My gutter runs along the bottom of the roof and not around the bay window. Because of this there is very little sound insulation between the gutter and inside the bedroom and so we can hear water every time it rains! So annoying. Only options recommended to me at this point really have been to insulate the ceiling which sounds like a big job, but I am thinking of trying to get some thick string to run along the base of the roof and inside the gutter to slow the flow of water. Does anyone think this sounds like a crazy idea? Of even know how I would attach string to my roof and gutter please?
The sound should be the water entering the downspout's top, but could also transmit from the water hitting the very bottom elbow at the ground. One solution is to remove a few gutter nails or screws back from the window & install rubber bushings or pads to insulate or isolate the gutter's connection to the house. Then, of course put your gutter screws or nails back in...a little loose will assist the padding.
A Second measure, is to back the gutter & downspout, give them more density. Like a stainless steel kitchen sink's noise reduction pad(s). As an example is Grace's Vycor Plus Ice & Water Shield self-adhesive flashing. The 4" wide by 75' long for $20 at home improvement stores should accomplish this quite well. You can build it up to dramatically deaden or eliminate that sound & then paint it to match.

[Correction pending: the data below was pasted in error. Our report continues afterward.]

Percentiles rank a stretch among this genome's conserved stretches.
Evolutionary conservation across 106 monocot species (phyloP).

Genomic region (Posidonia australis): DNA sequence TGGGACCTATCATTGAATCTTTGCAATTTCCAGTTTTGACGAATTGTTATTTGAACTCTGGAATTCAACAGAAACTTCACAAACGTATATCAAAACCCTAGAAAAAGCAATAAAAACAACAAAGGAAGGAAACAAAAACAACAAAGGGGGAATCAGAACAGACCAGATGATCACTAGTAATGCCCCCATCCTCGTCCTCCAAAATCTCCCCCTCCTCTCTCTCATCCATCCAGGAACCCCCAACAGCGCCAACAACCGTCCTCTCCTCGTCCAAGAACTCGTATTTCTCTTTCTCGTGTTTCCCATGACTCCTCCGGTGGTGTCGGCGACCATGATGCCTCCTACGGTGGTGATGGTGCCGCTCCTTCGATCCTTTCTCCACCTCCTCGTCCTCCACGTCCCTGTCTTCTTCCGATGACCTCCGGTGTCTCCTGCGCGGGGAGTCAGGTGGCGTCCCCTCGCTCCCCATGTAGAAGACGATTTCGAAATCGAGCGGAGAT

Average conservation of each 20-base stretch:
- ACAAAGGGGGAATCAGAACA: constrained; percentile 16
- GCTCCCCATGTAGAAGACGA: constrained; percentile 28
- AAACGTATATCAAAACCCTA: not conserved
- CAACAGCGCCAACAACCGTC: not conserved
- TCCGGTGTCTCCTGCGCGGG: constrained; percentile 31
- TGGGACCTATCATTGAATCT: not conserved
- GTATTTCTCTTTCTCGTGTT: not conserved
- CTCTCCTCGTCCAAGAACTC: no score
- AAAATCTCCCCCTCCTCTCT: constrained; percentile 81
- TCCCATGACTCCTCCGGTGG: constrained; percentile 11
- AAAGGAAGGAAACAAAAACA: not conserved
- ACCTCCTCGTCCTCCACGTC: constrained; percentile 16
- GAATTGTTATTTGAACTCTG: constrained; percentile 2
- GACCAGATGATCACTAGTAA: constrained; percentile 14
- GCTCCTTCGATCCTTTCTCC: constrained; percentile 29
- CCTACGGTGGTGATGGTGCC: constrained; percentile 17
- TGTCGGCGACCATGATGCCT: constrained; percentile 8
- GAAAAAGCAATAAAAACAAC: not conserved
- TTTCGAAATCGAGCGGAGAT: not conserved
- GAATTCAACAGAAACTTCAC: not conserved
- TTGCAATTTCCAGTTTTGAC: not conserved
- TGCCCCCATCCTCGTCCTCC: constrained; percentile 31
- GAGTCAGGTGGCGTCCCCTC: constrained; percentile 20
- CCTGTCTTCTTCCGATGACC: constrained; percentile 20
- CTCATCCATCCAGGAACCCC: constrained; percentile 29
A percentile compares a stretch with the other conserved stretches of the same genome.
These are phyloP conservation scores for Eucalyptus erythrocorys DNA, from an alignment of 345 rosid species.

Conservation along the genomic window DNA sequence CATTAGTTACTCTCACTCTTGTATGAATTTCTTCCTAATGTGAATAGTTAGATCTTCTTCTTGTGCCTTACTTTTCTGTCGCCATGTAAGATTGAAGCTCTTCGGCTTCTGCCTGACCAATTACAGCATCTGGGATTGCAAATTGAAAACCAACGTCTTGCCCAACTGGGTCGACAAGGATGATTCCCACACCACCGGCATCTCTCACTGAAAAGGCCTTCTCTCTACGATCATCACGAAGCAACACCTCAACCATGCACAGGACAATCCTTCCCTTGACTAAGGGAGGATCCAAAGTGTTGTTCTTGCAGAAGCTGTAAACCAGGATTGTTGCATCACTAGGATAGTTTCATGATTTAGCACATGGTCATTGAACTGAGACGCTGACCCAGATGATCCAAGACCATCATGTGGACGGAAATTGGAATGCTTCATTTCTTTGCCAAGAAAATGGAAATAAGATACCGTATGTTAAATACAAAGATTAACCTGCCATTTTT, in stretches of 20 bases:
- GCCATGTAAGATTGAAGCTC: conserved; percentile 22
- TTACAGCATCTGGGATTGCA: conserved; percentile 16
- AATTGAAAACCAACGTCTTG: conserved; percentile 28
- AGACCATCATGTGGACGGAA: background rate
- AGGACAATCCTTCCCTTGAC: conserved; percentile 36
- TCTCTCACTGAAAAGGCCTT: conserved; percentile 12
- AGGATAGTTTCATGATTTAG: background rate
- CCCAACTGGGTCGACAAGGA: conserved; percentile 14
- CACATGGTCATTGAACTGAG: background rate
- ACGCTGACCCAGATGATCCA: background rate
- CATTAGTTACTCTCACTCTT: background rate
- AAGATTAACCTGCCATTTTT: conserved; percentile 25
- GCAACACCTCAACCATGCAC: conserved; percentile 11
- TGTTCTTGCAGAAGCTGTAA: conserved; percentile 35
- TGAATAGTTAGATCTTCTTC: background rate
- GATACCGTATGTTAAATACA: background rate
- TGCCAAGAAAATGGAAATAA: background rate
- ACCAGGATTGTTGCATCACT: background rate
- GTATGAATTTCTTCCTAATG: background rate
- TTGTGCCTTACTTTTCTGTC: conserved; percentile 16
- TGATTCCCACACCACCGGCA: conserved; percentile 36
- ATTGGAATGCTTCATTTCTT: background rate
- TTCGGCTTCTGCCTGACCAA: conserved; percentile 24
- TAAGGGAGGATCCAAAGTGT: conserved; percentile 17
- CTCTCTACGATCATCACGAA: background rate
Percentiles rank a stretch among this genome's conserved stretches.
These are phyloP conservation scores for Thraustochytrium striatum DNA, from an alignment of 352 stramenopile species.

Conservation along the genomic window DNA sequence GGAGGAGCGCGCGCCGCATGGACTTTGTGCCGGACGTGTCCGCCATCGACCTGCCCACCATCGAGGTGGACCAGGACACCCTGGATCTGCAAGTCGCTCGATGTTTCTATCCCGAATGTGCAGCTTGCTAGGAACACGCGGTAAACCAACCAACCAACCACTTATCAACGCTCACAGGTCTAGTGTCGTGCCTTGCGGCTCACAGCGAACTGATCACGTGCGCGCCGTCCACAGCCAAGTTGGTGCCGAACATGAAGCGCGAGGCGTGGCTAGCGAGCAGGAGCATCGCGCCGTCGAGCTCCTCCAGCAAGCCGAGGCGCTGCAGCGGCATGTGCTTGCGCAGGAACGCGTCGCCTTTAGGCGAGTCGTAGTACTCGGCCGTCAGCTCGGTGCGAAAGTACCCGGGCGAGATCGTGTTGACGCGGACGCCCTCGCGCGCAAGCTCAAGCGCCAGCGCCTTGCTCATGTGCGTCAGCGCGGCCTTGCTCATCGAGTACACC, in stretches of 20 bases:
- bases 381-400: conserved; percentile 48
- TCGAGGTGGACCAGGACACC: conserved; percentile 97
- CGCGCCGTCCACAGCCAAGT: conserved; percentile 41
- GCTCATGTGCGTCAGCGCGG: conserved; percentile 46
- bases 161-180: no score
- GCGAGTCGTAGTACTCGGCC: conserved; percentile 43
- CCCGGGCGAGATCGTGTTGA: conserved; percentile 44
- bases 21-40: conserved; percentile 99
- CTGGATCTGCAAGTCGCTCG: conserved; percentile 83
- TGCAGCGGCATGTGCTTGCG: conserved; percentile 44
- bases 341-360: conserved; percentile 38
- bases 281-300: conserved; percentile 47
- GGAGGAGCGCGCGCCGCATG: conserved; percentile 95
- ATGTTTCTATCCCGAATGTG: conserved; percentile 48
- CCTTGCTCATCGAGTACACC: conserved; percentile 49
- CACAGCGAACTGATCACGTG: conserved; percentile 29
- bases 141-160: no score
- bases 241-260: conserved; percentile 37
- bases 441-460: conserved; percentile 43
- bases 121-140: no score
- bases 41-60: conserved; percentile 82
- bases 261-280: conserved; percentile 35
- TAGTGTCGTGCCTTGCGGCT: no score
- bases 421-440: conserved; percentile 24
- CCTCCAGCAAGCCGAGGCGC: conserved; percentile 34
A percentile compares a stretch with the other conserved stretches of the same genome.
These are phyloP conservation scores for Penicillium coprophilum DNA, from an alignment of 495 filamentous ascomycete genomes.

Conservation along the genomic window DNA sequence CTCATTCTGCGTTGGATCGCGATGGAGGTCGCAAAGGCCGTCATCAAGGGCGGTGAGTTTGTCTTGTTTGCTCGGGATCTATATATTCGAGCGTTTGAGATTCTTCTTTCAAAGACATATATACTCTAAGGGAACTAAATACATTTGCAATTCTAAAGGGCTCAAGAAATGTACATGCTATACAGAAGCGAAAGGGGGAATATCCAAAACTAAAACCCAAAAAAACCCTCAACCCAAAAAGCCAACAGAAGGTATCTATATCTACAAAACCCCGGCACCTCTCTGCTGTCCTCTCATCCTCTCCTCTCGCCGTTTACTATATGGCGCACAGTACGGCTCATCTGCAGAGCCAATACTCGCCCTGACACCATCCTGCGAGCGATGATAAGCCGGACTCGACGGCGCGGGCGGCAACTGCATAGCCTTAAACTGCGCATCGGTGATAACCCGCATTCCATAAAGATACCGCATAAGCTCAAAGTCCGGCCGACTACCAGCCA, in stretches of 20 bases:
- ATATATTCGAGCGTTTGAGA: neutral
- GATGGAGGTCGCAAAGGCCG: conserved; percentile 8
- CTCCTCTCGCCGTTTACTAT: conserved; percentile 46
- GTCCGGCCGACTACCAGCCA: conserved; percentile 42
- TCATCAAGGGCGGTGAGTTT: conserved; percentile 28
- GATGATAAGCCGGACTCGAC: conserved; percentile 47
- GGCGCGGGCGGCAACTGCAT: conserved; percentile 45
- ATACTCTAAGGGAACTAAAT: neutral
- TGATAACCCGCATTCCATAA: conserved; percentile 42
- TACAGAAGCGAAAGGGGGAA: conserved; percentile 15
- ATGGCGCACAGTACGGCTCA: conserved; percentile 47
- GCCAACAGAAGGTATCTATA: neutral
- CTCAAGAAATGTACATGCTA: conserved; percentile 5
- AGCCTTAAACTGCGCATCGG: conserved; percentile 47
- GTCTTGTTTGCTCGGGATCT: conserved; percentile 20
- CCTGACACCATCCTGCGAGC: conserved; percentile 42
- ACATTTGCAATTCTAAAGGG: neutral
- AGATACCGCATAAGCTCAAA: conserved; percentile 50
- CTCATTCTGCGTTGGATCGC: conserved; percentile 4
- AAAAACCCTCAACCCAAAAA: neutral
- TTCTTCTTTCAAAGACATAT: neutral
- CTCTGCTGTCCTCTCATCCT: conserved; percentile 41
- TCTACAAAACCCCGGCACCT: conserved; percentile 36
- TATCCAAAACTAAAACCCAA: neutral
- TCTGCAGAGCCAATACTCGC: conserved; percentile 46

I think you might find the majority of the noise comes from the downspout not the gutter. Also, once the heavy string or rope becomes soaked it will no longer slow anything as the water coming in will force water out at the same rate. The other problems would be how to fasten it in place without penetrating the roof, and how fast will it rot being outside.
A cheaper / easier solution might be to remove the gutter and downspout entirely and put stone under the eave to prevent splash-up.
If the sound you're complaining about is simply the sound of water dripping the 3 inches between the roof edge flashing and the bottom of the gutter, the solution may be to install a sloped flashing to allow the water to flow into the gutter rather than drop.
A flexible plastic or slightly angled metal flashing slid under the shingles and left in contact with the side or bottom of the gutter would do this.
You should confirm whether it's the downspout you are hearing, or the water entering the gutter. One of you can, carefully, use a ladder and a hose to see if the noise happens just when water enters the downspout, or as it flows along the gutter.
If the noise is from water entering the gutter, there are several foam inserts you can get. These are designed to prevent leaves clogging the gutter, but they may also slow the flow and prevent any "pinging" noises.